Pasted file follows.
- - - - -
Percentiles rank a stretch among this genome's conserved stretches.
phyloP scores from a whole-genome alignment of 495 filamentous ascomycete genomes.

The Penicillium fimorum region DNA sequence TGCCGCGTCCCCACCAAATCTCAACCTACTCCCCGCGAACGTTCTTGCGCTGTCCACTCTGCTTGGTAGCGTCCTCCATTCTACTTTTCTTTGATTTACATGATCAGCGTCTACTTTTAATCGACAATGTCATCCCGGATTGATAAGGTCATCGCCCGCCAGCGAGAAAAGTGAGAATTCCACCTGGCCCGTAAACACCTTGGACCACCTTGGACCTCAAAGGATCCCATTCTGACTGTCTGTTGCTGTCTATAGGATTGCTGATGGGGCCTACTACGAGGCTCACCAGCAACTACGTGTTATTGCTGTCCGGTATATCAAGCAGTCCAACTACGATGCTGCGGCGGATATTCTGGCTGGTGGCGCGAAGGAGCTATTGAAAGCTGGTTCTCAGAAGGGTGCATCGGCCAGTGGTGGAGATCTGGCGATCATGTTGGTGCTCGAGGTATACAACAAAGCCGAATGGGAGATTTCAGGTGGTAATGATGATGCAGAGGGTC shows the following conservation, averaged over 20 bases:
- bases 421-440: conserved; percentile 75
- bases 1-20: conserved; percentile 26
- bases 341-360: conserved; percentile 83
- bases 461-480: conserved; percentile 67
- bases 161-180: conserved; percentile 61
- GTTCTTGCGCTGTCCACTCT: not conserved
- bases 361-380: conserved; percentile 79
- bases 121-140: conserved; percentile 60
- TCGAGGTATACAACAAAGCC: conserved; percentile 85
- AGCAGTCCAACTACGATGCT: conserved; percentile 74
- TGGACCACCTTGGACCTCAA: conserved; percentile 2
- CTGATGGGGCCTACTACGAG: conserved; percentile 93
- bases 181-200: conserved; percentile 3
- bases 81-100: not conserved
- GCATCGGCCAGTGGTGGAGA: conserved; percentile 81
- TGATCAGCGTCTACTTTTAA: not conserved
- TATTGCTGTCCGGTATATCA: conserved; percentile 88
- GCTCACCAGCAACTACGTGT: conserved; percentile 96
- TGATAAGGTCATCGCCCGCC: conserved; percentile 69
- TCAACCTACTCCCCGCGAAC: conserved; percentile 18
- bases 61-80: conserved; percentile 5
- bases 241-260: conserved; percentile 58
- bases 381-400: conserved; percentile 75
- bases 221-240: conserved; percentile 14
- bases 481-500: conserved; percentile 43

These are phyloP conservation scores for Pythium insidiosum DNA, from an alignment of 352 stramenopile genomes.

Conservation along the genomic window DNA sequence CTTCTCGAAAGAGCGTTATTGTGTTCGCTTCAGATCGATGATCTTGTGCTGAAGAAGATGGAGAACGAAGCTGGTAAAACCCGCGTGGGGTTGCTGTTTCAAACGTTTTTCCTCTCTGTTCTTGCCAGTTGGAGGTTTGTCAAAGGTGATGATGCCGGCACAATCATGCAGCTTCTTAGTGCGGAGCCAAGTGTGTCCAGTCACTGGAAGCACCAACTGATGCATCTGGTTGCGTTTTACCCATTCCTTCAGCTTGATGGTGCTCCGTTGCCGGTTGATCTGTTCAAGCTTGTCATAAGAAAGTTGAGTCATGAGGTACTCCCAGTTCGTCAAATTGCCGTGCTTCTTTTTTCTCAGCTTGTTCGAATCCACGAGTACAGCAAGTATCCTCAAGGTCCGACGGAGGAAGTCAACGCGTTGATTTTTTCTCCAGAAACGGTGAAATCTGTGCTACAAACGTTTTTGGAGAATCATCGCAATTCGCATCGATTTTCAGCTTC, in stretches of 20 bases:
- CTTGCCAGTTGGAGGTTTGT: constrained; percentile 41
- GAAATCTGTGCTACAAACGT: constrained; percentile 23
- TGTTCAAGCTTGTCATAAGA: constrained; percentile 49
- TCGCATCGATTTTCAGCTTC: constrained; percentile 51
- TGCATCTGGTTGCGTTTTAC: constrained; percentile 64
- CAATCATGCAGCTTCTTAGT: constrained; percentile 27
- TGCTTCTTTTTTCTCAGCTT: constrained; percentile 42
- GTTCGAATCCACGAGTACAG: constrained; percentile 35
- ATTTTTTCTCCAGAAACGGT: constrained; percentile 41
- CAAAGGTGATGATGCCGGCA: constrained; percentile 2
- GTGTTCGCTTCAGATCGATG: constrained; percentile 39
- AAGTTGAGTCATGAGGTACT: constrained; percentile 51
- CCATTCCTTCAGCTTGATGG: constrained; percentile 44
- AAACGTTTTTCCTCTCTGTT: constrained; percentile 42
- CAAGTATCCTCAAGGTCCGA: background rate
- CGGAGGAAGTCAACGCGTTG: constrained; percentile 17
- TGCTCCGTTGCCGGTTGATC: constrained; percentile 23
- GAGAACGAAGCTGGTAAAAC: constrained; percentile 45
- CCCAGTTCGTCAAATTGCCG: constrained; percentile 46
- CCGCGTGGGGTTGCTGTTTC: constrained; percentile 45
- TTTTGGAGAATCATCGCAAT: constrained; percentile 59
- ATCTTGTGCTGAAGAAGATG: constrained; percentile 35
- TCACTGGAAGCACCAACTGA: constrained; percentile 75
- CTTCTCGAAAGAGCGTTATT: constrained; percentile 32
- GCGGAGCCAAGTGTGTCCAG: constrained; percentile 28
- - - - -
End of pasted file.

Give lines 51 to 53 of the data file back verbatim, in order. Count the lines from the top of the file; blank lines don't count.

- TTTTGGAGAATCATCGCAAT: constrained; percentile 59
- ATCTTGTGCTGAAGAAGATG: constrained; percentile 35
- TCACTGGAAGCACCAACTGA: constrained; percentile 75